BBC NEWS Americas Africa Europe Middle East South Asia Asia Pacific Arabic Spanish Russian Chinese Welsh
BBCi CATEGORIES   TV   RADIO   COMMUNICATE   WHERE I LIVE   INDEX    SEARCH 

BBC NEWS
 You are in: UK
Front Page 
World 
UK 
England 
Northern Ireland 
Scotland 
Wales 
UK Politics 
Business 
Sci/Tech 
Health 
Education 
Entertainment 
Talking Point 
In Depth 
AudioVideo 


Commonwealth Games 2002

BBC Sport

BBC Weather

SERVICES 
Friday, 7 December, 2001, 15:00 GMT
Sophie 'very sad' at losing baby
The Earl and Countess of Wessex
Sophie says there will be 'other chances' to have a baby
The Countess of Wessex has spoken of her sadness at losing her unborn baby but concluded "it was just not meant to be" this time.

Sophie, who is recovering at the King Edward VII Hospital in central London, was optimistic that she and Prince Edward could still start a family.

"I'm obviously very sad - but it was just not meant to be," she said. "But there will be other chances".

Sophie, 36, thanked members of the public and the media for their sympathy.


It is about the most painful thing anyone can undergo

Prince Edward
"The nurses have been unbelievably fantastic," she said.

A Buckingham Palace spokeswoman said the countess was "unbelievably sad" at having lost a baby she recently said she dearly desired.

Sophie was airlifted to hospital from her home at Bagshot Park in Surrey on Thursday morning.

Convalescence

She had felt unwell overnight and an air ambulance with paramedic team was called.

At hospital she underwent a two-and-a-half hour operation after the potentially life-threatening condition was discovered.

She was understood to have lost a lot of blood, but doctors say she is recovering.

It is thought her convalescence could take up to six weeks.

Flowers and get-well messages surrounded Sophie, who was visited on Friday by Prince Edward and her parents, Christopher and Mary Rhys-Jones.


Prince Edward was present at his wife's bedside

After spending an hour and a quarter with his wife, Edward, 37, spoke to reporters about the "traumatic time" Sophie had been through, stressing that an ectopic pregnancy was "about the most painful thing anyone can undergo".

"First of all thank you very much indeed for your concern and sympathy, that is very much appreciated," he said.

"The patient is doing remarkably well. She is experiencing a certain amount of discomfort and will be in hospital for a few days."

"I just want to add my thanks to all of the medical team who have done a fantastic job.

"They reacted so quickly yesterday and were here to deal with the situation so professionally."

'Tearful'

Earlier this year the countess said she hoped to have a boy and a girl and that she was prepared to consider IVF treatment to conceive.

"I certainly don't think I have left it too late," she said. "If I'm lucky enough to have any, one of each would be nice."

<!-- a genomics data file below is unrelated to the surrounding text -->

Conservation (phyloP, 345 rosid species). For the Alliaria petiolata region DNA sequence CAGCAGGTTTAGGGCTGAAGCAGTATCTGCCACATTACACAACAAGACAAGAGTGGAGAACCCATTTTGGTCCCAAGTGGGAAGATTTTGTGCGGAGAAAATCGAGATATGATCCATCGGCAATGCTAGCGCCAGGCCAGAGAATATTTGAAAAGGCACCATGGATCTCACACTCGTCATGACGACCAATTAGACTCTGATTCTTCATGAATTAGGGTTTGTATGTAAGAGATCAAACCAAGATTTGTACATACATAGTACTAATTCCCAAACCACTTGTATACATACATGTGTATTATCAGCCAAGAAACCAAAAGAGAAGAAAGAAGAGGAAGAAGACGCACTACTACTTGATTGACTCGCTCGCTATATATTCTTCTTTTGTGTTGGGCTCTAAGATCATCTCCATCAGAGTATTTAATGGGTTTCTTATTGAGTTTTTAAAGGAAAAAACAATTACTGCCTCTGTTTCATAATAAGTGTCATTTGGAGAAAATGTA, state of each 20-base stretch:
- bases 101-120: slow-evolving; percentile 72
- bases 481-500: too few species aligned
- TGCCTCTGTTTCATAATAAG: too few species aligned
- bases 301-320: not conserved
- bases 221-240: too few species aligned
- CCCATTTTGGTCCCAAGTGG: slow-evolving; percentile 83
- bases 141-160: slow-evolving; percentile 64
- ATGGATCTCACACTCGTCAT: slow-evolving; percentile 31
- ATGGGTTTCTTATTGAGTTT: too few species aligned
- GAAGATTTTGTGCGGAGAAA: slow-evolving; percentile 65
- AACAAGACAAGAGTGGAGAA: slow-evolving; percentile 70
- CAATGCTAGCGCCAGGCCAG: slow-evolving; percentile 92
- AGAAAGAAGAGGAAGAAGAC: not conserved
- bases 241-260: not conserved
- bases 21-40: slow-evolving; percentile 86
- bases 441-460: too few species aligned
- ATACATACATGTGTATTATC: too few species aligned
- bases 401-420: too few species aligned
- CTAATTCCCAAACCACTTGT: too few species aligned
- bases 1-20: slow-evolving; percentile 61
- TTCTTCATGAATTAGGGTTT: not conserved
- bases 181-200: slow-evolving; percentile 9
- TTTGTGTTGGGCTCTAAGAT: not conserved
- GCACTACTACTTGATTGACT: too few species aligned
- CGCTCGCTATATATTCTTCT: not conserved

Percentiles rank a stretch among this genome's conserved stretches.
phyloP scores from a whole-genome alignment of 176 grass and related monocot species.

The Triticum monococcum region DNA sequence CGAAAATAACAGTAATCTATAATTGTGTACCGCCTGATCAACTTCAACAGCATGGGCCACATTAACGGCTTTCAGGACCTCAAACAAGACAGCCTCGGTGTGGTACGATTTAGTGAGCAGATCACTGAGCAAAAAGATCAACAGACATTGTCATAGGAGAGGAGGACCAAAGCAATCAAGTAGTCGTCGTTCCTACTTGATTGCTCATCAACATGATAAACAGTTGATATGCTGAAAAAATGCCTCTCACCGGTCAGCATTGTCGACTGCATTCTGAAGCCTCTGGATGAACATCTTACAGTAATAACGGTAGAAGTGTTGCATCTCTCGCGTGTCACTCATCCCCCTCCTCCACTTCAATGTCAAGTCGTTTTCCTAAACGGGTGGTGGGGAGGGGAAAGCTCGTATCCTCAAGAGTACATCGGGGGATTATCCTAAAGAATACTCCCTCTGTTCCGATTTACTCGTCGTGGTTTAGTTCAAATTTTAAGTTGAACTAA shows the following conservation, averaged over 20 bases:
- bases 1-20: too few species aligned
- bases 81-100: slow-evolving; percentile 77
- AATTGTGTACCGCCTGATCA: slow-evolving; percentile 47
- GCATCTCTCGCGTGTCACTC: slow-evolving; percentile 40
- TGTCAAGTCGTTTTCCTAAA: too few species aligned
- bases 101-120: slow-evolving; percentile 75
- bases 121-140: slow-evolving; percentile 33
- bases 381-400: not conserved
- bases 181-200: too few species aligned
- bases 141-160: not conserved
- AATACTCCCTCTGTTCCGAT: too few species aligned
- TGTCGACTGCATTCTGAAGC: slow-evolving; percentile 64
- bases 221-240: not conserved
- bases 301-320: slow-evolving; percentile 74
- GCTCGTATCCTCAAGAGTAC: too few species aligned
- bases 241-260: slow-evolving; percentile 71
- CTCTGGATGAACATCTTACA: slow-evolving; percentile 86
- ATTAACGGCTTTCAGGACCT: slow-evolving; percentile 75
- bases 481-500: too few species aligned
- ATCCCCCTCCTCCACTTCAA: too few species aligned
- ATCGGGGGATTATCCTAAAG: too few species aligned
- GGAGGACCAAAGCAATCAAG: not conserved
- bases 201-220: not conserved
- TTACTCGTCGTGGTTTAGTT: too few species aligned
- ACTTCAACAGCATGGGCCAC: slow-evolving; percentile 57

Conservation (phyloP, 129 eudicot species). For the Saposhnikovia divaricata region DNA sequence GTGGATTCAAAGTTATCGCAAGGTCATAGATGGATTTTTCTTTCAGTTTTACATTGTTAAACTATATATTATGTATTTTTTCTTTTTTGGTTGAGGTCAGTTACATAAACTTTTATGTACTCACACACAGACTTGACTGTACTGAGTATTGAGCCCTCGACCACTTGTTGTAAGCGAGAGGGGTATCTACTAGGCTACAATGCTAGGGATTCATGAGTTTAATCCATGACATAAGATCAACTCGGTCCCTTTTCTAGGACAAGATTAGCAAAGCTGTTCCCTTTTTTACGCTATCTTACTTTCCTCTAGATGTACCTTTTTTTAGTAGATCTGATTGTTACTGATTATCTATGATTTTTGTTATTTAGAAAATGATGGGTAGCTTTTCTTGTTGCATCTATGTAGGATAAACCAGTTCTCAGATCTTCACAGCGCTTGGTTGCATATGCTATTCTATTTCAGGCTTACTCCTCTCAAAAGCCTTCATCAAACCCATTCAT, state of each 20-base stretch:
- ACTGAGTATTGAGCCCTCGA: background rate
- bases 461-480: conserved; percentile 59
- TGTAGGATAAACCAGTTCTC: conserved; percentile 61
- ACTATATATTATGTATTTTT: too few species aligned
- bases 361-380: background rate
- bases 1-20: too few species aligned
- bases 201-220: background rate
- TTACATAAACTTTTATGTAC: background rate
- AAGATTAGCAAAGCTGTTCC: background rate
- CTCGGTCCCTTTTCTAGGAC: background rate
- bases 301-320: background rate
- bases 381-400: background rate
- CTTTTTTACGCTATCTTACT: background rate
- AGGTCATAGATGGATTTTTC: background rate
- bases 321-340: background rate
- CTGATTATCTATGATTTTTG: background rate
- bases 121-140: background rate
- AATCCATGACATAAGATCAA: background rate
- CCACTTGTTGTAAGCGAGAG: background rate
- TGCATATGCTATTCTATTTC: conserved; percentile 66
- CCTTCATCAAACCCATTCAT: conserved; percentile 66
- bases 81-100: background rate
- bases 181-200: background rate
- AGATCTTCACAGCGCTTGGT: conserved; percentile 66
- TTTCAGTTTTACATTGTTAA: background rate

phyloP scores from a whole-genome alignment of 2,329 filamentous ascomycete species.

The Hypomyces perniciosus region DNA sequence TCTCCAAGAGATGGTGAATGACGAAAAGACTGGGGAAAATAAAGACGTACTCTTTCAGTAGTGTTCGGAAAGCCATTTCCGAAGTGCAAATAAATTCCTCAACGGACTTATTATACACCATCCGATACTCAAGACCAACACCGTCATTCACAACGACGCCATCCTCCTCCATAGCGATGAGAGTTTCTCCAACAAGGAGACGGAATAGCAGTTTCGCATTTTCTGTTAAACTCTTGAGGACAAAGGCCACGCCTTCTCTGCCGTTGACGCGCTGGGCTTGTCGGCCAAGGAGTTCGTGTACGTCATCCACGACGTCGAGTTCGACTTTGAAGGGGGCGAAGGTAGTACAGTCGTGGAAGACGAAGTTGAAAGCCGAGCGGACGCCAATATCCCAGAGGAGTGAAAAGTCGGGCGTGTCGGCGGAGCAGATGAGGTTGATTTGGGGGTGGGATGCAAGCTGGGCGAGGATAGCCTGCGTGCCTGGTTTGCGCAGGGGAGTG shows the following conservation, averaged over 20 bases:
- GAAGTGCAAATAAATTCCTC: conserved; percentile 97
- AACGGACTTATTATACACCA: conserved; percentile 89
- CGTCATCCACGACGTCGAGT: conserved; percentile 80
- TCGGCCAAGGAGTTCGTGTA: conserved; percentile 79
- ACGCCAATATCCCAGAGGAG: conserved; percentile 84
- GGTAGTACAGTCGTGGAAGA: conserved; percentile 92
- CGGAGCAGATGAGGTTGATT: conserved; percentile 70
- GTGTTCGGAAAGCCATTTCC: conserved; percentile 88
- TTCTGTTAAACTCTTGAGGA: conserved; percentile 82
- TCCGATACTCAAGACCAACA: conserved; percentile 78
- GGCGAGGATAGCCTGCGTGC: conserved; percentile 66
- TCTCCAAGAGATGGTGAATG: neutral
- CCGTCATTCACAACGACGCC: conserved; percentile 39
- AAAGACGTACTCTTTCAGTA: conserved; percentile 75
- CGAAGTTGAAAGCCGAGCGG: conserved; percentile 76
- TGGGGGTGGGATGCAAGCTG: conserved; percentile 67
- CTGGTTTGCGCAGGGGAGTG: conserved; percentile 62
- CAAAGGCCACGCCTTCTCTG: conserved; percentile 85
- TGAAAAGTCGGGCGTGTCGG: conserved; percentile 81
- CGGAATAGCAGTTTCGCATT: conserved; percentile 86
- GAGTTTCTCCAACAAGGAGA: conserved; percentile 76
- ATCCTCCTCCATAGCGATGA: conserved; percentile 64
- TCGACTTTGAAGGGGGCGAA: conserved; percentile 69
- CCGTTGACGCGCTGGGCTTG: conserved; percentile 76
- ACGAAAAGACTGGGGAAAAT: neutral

The BBC's royal correspondent, Jennie Bond, said a royal spokesman had told her that Sophie had been tearful after the operation.

Prince Edward spent over an hour-and-a-half at his wife's bedside after she underwent surgery, the spokesman added.

Flowers

He arrived at the hospital on Friday morning after spending the night at Buckingham Palace. He carried in a box containing cream and lilac flowers.

An ectopic pregnancy occurs when a fertilised egg implants itself outside the womb, most often in the fallopian tubes.

If the fallopian tube is ruptured it can cause massive internal bleeding and may affect fertility.

But experts say as long as the other fallopian tube remains undamaged, the countess should still be able to have a normal pregnancy.

The Queen Mother and Princess Margaret have also received treatment at the King Edward VII Hospital in recent months.

Stressful year

It has been a difficult few months for the Earl and Countess of Wessex, who married in June 1999. In April this year, Sophie was embroiled in controversy when she was the victim of a newspaper sting over her public relations company R-JH.

The affair intensified criticism of her dual role as a royal and businesswoman and she was widely attacked for allegedly using her royal status to win lucrative contracts.

In October, Edward also hit the headlines when it was discovered that his production company, Ardent, had broken a media agreement over the filming of Prince William at university.

 WATCH/LISTEN
 ON THIS STORY
The BBC's Jennie Bond
"Prince Edward spent two hours with his wife"
The BBC's Geraint Vincent
"The Countess has only been visited by her husband, her mother and her father"
See also:

06 Dec 01 | Health
Ectopic pregnancy
21 Jun 99 | royal wedding
Edward and Sophie begin married life
07 Dec 01 | UK
Tragic year for Sophie
Links to more UK stories are at the foot of the page.


E-mail this story to a friend

Links to more UK stories